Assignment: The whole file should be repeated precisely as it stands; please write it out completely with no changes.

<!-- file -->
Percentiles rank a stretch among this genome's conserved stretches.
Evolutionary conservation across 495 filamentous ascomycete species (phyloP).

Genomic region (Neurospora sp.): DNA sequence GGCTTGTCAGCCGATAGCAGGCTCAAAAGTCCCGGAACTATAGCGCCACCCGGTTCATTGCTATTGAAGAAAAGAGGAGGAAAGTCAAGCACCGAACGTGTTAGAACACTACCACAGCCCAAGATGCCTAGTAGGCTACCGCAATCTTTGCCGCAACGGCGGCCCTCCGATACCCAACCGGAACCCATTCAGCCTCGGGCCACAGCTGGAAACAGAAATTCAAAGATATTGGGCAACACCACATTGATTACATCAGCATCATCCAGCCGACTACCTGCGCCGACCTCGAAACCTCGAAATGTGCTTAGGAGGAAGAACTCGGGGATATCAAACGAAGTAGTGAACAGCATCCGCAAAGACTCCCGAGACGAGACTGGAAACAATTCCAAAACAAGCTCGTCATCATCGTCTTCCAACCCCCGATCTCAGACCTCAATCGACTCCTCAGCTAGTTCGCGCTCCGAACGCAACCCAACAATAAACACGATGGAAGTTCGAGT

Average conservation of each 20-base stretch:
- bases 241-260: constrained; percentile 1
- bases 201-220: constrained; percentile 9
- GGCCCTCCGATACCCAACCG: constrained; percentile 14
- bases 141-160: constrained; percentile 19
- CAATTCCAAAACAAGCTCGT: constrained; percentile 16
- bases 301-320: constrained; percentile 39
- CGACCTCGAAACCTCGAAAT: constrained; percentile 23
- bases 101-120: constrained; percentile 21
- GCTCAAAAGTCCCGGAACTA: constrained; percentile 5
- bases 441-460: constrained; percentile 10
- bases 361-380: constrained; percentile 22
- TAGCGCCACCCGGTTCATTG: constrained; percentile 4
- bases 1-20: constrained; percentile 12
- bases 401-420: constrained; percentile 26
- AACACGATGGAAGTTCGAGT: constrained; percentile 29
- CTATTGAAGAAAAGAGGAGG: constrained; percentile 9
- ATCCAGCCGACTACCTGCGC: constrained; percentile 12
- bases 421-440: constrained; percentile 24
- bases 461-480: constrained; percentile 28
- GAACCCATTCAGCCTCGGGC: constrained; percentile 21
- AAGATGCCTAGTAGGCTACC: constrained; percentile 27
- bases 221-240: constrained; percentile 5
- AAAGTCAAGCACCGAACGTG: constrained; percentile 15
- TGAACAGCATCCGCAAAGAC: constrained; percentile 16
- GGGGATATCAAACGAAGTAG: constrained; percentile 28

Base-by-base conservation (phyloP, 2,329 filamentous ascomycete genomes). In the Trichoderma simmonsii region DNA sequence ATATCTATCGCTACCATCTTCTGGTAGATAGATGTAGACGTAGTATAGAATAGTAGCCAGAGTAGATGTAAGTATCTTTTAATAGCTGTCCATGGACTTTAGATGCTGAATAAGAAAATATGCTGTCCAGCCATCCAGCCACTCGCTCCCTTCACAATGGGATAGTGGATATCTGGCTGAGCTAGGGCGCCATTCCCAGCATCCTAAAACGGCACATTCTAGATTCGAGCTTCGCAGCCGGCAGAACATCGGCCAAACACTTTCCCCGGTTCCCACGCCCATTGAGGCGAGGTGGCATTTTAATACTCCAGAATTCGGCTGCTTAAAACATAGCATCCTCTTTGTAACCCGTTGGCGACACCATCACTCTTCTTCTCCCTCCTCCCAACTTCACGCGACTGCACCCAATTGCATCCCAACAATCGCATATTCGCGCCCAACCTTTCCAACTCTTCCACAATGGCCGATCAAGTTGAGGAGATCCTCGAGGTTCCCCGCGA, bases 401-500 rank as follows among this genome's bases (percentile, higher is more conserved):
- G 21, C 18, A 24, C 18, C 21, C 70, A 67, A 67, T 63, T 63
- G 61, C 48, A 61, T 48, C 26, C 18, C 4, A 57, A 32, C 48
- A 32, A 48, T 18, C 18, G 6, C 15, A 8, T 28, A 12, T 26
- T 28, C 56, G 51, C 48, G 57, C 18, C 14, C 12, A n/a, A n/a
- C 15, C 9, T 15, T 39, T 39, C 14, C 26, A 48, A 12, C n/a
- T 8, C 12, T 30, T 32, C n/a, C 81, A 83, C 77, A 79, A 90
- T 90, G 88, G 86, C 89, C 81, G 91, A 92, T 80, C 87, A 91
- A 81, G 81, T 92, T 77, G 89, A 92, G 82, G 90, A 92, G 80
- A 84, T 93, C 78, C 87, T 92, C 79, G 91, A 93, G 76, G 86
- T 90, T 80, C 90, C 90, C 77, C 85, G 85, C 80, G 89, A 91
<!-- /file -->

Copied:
Percentiles rank a stretch among this genome's conserved stretches.
Evolutionary conservation across 495 filamentous ascomycete species (phyloP).

Genomic region (Neurospora sp.): DNA sequence GGCTTGTCAGCCGATAGCAGGCTCAAAAGTCCCGGAACTATAGCGCCACCCGGTTCATTGCTATTGAAGAAAAGAGGAGGAAAGTCAAGCACCGAACGTGTTAGAACACTACCACAGCCCAAGATGCCTAGTAGGCTACCGCAATCTTTGCCGCAACGGCGGCCCTCCGATACCCAACCGGAACCCATTCAGCCTCGGGCCACAGCTGGAAACAGAAATTCAAAGATATTGGGCAACACCACATTGATTACATCAGCATCATCCAGCCGACTACCTGCGCCGACCTCGAAACCTCGAAATGTGCTTAGGAGGAAGAACTCGGGGATATCAAACGAAGTAGTGAACAGCATCCGCAAAGACTCCCGAGACGAGACTGGAAACAATTCCAAAACAAGCTCGTCATCATCGTCTTCCAACCCCCGATCTCAGACCTCAATCGACTCCTCAGCTAGTTCGCGCTCCGAACGCAACCCAACAATAAACACGATGGAAGTTCGAGT

Average conservation of each 20-base stretch:
- bases 241-260: constrained; percentile 1
- bases 201-220: constrained; percentile 9
- GGCCCTCCGATACCCAACCG: constrained; percentile 14
- bases 141-160: constrained; percentile 19
- CAATTCCAAAACAAGCTCGT: constrained; percentile 16
- bases 301-320: constrained; percentile 39
- CGACCTCGAAACCTCGAAAT: constrained; percentile 23
- bases 101-120: constrained; percentile 21
- GCTCAAAAGTCCCGGAACTA: constrained; percentile 5
- bases 441-460: constrained; percentile 10
- bases 361-380: constrained; percentile 22
- TAGCGCCACCCGGTTCATTG: constrained; percentile 4
- bases 1-20: constrained; percentile 12
- bases 401-420: constrained; percentile 26
- AACACGATGGAAGTTCGAGT: constrained; percentile 29
- CTATTGAAGAAAAGAGGAGG: constrained; percentile 9
- ATCCAGCCGACTACCTGCGC: constrained; percentile 12
- bases 421-440: constrained; percentile 24
- bases 461-480: constrained; percentile 28
- GAACCCATTCAGCCTCGGGC: constrained; percentile 21
- AAGATGCCTAGTAGGCTACC: constrained; percentile 27
- bases 221-240: constrained; percentile 5
- AAAGTCAAGCACCGAACGTG: constrained; percentile 15
- TGAACAGCATCCGCAAAGAC: constrained; percentile 16
- GGGGATATCAAACGAAGTAG: constrained; percentile 28

Base-by-base conservation (phyloP, 2,329 filamentous ascomycete genomes). In the Trichoderma simmonsii region DNA sequence ATATCTATCGCTACCATCTTCTGGTAGATAGATGTAGACGTAGTATAGAATAGTAGCCAGAGTAGATGTAAGTATCTTTTAATAGCTGTCCATGGACTTTAGATGCTGAATAAGAAAATATGCTGTCCAGCCATCCAGCCACTCGCTCCCTTCACAATGGGATAGTGGATATCTGGCTGAGCTAGGGCGCCATTCCCAGCATCCTAAAACGGCACATTCTAGATTCGAGCTTCGCAGCCGGCAGAACATCGGCCAAACACTTTCCCCGGTTCCCACGCCCATTGAGGCGAGGTGGCATTTTAATACTCCAGAATTCGGCTGCTTAAAACATAGCATCCTCTTTGTAACCCGTTGGCGACACCATCACTCTTCTTCTCCCTCCTCCCAACTTCACGCGACTGCACCCAATTGCATCCCAACAATCGCATATTCGCGCCCAACCTTTCCAACTCTTCCACAATGGCCGATCAAGTTGAGGAGATCCTCGAGGTTCCCCGCGA, bases 401-500 rank as follows among this genome's bases (percentile, higher is more conserved):
- G 21, C 18, A 24, C 18, C 21, C 70, A 67, A 67, T 63, T 63
- G 61, C 48, A 61, T 48, C 26, C 18, C 4, A 57, A 32, C 48
- A 32, A 48, T 18, C 18, G 6, C 15, A 8, T 28, A 12, T 26
- T 28, C 56, G 51, C 48, G 57, C 18, C 14, C 12, A n/a, A n/a
- C 15, C 9, T 15, T 39, T 39, C 14, C 26, A 48, A 12, C n/a
- T 8, C 12, T 30, T 32, C n/a, C 81, A 83, C 77, A 79, A 90
- T 90, G 88, G 86, C 89, C 81, G 91, A 92, T 80, C 87, A 91
- A 81, G 81, T 92, T 77, G 89, A 92, G 82, G 90, A 92, G 80
- A 84, T 93, C 78, C 87, T 92, C 79, G 91, A 93, G 76, G 86
- T 90, T 80, C 90, C 90, C 77, C 85, G 85, C 80, G 89, A 91